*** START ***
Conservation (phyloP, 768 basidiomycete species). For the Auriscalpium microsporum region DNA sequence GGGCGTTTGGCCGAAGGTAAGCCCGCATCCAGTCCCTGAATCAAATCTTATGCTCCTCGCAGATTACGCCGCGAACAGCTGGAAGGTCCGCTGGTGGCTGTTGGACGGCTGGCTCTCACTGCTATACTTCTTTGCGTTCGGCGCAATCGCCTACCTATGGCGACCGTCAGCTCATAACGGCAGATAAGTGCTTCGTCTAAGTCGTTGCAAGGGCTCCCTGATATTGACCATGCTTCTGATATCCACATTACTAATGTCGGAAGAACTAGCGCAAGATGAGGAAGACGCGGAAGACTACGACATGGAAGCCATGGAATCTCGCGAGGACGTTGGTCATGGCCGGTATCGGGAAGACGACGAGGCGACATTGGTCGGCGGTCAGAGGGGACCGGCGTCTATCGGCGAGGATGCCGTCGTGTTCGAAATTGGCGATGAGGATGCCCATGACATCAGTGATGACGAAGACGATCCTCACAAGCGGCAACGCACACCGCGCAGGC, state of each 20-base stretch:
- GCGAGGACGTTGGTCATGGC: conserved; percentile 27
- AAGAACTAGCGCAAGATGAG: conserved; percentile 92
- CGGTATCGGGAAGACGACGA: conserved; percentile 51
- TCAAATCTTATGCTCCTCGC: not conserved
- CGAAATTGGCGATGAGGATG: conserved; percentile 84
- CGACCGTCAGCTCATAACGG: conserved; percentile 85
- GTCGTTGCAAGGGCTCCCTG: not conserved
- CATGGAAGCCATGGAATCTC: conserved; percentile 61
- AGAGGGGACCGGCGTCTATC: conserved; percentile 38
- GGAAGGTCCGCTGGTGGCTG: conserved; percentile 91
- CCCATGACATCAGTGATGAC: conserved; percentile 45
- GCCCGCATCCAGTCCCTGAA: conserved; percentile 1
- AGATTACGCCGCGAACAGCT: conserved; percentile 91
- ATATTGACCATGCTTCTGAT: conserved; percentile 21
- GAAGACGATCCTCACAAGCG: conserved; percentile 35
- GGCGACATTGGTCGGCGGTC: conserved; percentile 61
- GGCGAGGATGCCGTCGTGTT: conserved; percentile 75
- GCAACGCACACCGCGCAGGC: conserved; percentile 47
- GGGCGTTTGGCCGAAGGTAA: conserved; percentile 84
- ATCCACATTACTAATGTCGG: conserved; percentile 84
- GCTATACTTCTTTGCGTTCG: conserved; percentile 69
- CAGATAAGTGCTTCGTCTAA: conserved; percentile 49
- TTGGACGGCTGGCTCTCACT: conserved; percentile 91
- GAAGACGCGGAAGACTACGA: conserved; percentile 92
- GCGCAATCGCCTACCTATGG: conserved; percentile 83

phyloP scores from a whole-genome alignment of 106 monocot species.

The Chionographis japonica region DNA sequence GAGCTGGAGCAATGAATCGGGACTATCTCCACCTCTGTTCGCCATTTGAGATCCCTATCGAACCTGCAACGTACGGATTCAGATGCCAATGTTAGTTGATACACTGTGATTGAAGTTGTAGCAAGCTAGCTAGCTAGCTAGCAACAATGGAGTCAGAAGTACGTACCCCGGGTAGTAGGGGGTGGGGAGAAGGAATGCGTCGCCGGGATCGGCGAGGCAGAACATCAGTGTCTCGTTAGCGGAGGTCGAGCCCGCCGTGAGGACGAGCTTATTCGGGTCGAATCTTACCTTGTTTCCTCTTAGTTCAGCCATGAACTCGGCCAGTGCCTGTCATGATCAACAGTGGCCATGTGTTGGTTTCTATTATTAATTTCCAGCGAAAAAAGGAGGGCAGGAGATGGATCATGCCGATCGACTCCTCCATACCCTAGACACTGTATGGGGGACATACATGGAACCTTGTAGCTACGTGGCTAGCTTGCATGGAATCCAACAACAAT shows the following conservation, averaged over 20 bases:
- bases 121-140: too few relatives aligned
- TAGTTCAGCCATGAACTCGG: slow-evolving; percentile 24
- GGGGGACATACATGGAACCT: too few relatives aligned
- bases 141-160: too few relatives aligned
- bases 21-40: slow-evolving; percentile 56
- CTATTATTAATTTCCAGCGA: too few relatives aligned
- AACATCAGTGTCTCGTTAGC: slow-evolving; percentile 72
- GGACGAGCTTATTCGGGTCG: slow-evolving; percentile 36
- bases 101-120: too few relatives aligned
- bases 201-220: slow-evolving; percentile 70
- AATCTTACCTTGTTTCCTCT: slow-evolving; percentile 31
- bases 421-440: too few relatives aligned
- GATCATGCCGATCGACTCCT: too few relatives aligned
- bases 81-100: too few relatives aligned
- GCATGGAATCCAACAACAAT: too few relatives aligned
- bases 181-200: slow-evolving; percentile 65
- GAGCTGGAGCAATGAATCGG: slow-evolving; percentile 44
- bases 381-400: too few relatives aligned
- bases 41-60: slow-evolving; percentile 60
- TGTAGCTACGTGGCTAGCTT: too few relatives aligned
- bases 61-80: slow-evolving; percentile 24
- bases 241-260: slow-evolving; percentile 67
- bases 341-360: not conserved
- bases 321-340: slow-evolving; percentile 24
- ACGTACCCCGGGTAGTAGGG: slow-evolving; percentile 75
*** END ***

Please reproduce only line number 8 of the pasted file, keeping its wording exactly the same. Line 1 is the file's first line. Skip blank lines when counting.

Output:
- GTCGTTGCAAGGGCTCCCTG: not conserved